This type of trust is used to keep policy ownership out of an individual’s estate. It is often used where a life
insurance policy’s death benefit will be used to pay estate taxes.

Most companies have a person(s) whose skills are vital to the success of the business. A key person may be an owner, partner, or employee without whom the business would suffer serious consequences.

An executive bonus arrangement can be a powerful, yet simple way to provide a valuable benefit for company owners and key employees. It can help reduce turnover of key employees that could result in significant financial losses.

Whether you own a large company or a small family-operated business, the success of any business depends on smart strategy and planning.


This glossary of financial terms, in alphabetical order, will help you get started.
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This glossary of financial terms, in alphabetical order, will help you get started!


After-Tax Contribution -money paid into a retirement or investment account after income taxes on those earnings have already been deducted.

Arbitrage - borrowing money to lend out again at a higher rate of interest.

Asset - any item that has equitable value, like a house or stock, which can be converted into cash.


Beneficiary - someone who benefits from a will, a trust or a life insurance policy.

Bond - interest-bearing security that obligates the issuer to pay a specified amount of interest for a specified time, usually several years, before repaying the bondholder the face value of the note.


Capital- wealth in the form of money or other assets owned by a person or organization..

Capital Gain (or Loss)- The difference between the price at which you buy an investment and the price at which you sell it. There are frequently complex tax implications associated with capital gains or losses.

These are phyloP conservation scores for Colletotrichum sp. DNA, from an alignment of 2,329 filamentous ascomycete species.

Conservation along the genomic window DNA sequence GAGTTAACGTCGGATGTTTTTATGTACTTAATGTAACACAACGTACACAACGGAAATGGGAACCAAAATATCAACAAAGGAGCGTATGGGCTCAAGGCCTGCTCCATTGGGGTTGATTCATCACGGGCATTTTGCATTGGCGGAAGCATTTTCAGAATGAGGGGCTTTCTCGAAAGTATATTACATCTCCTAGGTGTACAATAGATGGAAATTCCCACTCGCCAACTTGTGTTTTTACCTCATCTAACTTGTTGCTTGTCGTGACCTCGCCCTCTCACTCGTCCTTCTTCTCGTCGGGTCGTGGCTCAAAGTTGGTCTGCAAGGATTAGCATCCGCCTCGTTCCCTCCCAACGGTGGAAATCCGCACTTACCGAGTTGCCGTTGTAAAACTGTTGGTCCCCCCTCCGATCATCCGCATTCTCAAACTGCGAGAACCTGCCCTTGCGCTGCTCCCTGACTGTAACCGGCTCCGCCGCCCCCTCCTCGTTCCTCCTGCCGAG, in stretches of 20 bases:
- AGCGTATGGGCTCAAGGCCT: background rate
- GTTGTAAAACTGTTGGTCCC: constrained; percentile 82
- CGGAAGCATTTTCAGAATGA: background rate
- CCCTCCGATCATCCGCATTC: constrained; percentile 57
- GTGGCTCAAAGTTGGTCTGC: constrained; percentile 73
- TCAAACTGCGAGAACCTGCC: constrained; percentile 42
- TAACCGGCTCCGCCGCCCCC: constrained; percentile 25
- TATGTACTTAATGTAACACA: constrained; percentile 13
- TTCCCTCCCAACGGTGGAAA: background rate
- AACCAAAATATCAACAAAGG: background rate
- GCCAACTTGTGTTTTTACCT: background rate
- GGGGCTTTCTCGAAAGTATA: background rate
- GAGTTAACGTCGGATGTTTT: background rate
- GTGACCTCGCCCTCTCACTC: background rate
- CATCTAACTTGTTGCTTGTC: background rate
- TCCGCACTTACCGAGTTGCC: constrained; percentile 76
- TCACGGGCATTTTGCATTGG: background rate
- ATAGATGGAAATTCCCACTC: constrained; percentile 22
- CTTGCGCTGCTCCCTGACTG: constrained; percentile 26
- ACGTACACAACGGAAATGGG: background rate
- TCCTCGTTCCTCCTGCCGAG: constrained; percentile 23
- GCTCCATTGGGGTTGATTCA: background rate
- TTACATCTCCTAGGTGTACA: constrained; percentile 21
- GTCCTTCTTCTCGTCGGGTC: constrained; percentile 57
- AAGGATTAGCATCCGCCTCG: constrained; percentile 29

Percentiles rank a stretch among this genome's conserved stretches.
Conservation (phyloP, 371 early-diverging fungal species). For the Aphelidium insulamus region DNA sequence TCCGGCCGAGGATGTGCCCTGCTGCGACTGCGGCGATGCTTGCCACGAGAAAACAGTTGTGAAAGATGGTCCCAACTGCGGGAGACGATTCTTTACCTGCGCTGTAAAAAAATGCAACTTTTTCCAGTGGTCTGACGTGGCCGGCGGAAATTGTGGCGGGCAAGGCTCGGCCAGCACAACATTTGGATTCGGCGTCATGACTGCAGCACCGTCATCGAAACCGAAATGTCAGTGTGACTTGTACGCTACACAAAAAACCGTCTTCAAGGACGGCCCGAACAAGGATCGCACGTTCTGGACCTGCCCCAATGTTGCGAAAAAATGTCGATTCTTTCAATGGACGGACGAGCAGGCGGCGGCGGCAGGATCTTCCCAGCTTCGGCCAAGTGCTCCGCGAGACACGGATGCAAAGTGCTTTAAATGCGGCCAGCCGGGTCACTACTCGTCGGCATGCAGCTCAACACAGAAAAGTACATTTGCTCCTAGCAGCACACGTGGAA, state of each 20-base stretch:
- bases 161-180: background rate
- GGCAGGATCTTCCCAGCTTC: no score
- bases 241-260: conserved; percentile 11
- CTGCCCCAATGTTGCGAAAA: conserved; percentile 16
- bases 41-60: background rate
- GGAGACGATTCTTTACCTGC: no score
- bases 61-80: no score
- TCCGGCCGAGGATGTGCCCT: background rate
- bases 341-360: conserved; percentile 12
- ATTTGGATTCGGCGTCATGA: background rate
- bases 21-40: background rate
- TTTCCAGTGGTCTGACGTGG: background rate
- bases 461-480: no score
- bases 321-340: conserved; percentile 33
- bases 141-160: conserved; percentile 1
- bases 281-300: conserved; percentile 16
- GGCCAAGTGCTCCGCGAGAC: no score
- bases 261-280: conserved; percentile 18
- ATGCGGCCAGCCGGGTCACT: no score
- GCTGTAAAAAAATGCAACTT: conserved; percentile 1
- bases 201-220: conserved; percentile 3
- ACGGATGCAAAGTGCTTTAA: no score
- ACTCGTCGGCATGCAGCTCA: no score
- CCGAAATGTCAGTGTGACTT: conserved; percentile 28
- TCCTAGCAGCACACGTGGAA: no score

Capital gains tax- tax charged on certain capital gains.

Compound Interest - Interest calculated on the initial principal, including all interest accrued to a point in time.


Deferred taxation - is tax which is expected to be paid at some time in the future but is not due in the short term..

Dividend - A portion of company profits paid to shareholders, usually in cash but sometimes in the form of additional stock shares.


Equity -Ownership interest in an asset after liabilities are deducted.


Independent financial adviser This is a qualified person or firm that can give people independent advice on life insurance and pensions and is not tied to a particular company.

Index Funds- a portfolio of stocks or bonds designed to mimic the composition and performance of a financial market index.

Interest- A fee charged for the use of borrowing or holding money. In a borrower/lender relationship, the interest is an expense to the borrower while generating revenue to the lender


Lapse- policy becomes void because conditions have not been kept to (such as failing to pay premiums), it has lapsed.


Mutual Fund-professionally managed portfolio of stocks, bonds or other investments divided up into shares.


Pre-tax Contribution- pretax contribution is one that is made before any taxes are paid on the amount.

Ponzi/Pyramid Schemes - Named after Charles Ponzi, these are fraudulent investment schemes which promise high returns and low risk. Promoters typically pay early investors by using money collected from newer investors. All Ponzi schemes eventually collapse because the number of new investors needed to pay earlier investors becomes unachievable, thus later investors typically lose all of their money.


Stock Broker- buys and sells stocks and shares for clients.

Stock exchange- a market for stocks and shares. Organisations can raise capital by selling securities through a stock exchange.


Tax-Deferred- refers to investment earnings—such as interest, dividends, or capital gains—that accumulate tax-free until the investor takes constructive receipt of the profits.


Underwriting- a process that helps determine whether an applicant is insurable based on medical and lifestyle information provided by the applicant.